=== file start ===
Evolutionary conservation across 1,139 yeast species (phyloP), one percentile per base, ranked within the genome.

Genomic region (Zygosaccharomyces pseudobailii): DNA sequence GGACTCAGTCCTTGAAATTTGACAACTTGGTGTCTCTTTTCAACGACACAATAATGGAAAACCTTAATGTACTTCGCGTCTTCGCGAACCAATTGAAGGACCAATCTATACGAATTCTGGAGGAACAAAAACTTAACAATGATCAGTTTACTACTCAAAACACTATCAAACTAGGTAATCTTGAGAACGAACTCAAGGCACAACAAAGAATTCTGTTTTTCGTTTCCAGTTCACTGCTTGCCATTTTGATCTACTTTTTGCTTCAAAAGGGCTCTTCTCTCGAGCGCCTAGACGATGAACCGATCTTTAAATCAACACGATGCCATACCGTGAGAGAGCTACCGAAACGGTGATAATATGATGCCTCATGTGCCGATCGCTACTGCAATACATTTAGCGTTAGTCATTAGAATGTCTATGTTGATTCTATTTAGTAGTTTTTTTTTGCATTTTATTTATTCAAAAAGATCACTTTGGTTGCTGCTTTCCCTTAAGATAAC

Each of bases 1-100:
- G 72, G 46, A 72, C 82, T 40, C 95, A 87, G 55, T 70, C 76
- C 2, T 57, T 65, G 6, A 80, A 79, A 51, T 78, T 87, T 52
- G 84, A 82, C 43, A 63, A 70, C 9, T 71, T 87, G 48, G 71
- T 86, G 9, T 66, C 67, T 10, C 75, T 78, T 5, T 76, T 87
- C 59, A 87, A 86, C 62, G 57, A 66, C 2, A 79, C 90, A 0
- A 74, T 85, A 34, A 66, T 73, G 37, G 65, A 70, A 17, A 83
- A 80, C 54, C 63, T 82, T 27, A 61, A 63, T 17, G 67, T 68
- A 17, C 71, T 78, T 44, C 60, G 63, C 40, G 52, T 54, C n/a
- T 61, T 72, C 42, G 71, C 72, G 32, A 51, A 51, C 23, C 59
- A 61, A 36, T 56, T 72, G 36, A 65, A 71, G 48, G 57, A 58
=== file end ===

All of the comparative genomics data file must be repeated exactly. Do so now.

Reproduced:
Evolutionary conservation across 1,139 yeast species (phyloP), one percentile per base, ranked within the genome.

Genomic region (Zygosaccharomyces pseudobailii): DNA sequence GGACTCAGTCCTTGAAATTTGACAACTTGGTGTCTCTTTTCAACGACACAATAATGGAAAACCTTAATGTACTTCGCGTCTTCGCGAACCAATTGAAGGACCAATCTATACGAATTCTGGAGGAACAAAAACTTAACAATGATCAGTTTACTACTCAAAACACTATCAAACTAGGTAATCTTGAGAACGAACTCAAGGCACAACAAAGAATTCTGTTTTTCGTTTCCAGTTCACTGCTTGCCATTTTGATCTACTTTTTGCTTCAAAAGGGCTCTTCTCTCGAGCGCCTAGACGATGAACCGATCTTTAAATCAACACGATGCCATACCGTGAGAGAGCTACCGAAACGGTGATAATATGATGCCTCATGTGCCGATCGCTACTGCAATACATTTAGCGTTAGTCATTAGAATGTCTATGTTGATTCTATTTAGTAGTTTTTTTTTGCATTTTATTTATTCAAAAAGATCACTTTGGTTGCTGCTTTCCCTTAAGATAAC

Each of bases 1-100:
- G 72, G 46, A 72, C 82, T 40, C 95, A 87, G 55, T 70, C 76
- C 2, T 57, T 65, G 6, A 80, A 79, A 51, T 78, T 87, T 52
- G 84, A 82, C 43, A 63, A 70, C 9, T 71, T 87, G 48, G 71
- T 86, G 9, T 66, C 67, T 10, C 75, T 78, T 5, T 76, T 87
- C 59, A 87, A 86, C 62, G 57, A 66, C 2, A 79, C 90, A 0
- A 74, T 85, A 34, A 66, T 73, G 37, G 65, A 70, A 17, A 83
- A 80, C 54, C 63, T 82, T 27, A 61, A 63, T 17, G 67, T 68
- A 17, C 71, T 78, T 44, C 60, G 63, C 40, G 52, T 54, C n/a
- T 61, T 72, C 42, G 71, C 72, G 32, A 51, A 51, C 23, C 59
- A 61, A 36, T 56, T 72, G 36, A 65, A 71, G 48, G 57, A 58